Painted Tidaholm cabinets.  Kitchen design by Carol Reed
('xcuse the not so attractive window, its part of the condo building's interior courtyard design, the blinds are between glass and common elements the unit owners can't change.)

The following steps assume you've arrived at a final kitchen layout and you're ready to proceed, your contractor or kitchen installer is already lined up...

Step 1:  Sample 
  • Colour test:  Go to the as is department and buy a small door (or two)  in the same style or styles your considering and use it to test paint colours on.  You can buy these for about $5.  If they don't have any, you can go to the kitchen department and order a single small size door in the style of your choice.  After you've painted up sample doors and confirmed you want these painted cabinets, you're ready to order.  But I warn you, be prepared for the onslaught of comments from parents, friends, neighbours, contractors and delivery guys about how crazy you would be for painting over such 'beautiful' brand new oak (!!!!!???), and be especially strong when they actually start to convince your husband they might be right - just envision what their kitchens look like, then its easier to ignore them.

Step 2 - Buying Your Cabinets
  • Split The Order:  This is the best tip I can give you.  When I sit down with the kitchen rep at the store I pull out my drawings and before they start entering the order I tell them I want to split the order in two.   I want one order to have all the base cabinets, drawers and any inbetween panels needed to install the basic base and wall cabinetry, and nothing else. On the second order, I want all of my doors, drawer fronts, toe kick, end panels, cover panels - basically all the exposed pieces that I need to have painted.  (Even though they illustrate complete cabinet assemblies in the catalogue and online, all the components are broken down at order entry and you can order the components individually ie; the drawer boxes are one item, the drawer fronts are a separate item.)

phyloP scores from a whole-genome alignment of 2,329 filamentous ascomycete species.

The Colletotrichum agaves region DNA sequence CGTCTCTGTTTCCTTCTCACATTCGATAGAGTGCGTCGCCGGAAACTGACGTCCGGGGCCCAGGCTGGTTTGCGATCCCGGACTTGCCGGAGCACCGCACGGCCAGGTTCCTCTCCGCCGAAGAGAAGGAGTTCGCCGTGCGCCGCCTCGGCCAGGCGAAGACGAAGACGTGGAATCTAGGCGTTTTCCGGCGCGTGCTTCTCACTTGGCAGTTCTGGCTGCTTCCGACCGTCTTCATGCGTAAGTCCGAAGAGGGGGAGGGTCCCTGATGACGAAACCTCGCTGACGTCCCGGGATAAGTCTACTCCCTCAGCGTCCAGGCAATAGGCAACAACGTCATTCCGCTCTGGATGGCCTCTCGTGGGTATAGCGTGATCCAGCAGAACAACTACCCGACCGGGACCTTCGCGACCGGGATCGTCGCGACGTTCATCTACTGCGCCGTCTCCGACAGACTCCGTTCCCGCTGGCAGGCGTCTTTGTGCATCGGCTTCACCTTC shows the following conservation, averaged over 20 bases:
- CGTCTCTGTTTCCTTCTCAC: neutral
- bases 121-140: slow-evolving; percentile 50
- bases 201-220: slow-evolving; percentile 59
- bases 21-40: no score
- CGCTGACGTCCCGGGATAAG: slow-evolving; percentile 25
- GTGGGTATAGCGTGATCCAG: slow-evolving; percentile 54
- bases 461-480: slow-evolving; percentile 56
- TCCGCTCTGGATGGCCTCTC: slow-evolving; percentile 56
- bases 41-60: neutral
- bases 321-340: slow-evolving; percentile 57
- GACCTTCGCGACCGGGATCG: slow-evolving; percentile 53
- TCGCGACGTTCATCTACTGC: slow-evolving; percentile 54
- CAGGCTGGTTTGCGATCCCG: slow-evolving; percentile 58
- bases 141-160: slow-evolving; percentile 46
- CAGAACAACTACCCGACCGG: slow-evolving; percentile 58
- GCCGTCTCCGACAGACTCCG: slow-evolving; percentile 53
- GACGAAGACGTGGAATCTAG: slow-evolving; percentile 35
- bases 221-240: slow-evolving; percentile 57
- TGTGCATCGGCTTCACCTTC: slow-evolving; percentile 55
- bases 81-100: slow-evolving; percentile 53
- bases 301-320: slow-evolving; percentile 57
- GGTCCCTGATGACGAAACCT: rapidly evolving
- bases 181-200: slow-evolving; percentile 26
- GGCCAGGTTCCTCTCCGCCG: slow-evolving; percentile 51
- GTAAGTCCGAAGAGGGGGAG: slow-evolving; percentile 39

• Timing: Splitting the order is also key to your schedule.  The Akurum base cabinety is typically instock and available same day or for delivery within 2 days (where I live).  But ALL WOOD doors and drawers fronts etc. are stocked in the Montreal distribution centre and aren't shipped to any store until orders are placed and this takes a min 2 weeks. 
  • Delivery:  Arrange for the order with all you base cabinetry to be delivered to site and the kitchen install can start immediately (assuming you're ready for the install).  The entire kitchen can be installed without the door fronts and trim pieces.  The benefit of this is you're shaving weeks off your schedule by not waiting for your doors and now once you have your base cabinetry instaleld you can even have your counters templated while your doors and end panels are being sprayed.  Your templater can factor in any end panels not yet installed.   Next arrange for pick up then delivery of the second order, all your door fronts etc., to go straight to your cabinet refinisher.  Of course you or your contractor have to let them know ahead of time that your order is coming. 

Step 3:  The Paint
  • Lacquer:  I have my cabinets sprayed (off-site in a shop) in a lacquer paint as opposed to having them sprayed with regular paint that's thinned out with water and sprayed on.  I believe the lacquer is more durable but I do admit paint products are changing by the day and I havn't tried all the newest and latest.  My Farrow & Ball rep swears their paint is just as durable and perfectly suitable for kitchen cabs, but I still use the lacquer.  You have to find a specialty paint store who mix lacquer paint, they can match any mfg's colour chips or anything else you bring them for reference.  You need to factor in a few days for this in your schedule, you can't walk in and pick this stuff up same day like regular paint, they need a few days.  You also want them to do a draw down for you so you can approve the paint match before they mix the 3 or 4+ gallons of lacquer.  In addition to the lacquer you'll need primer.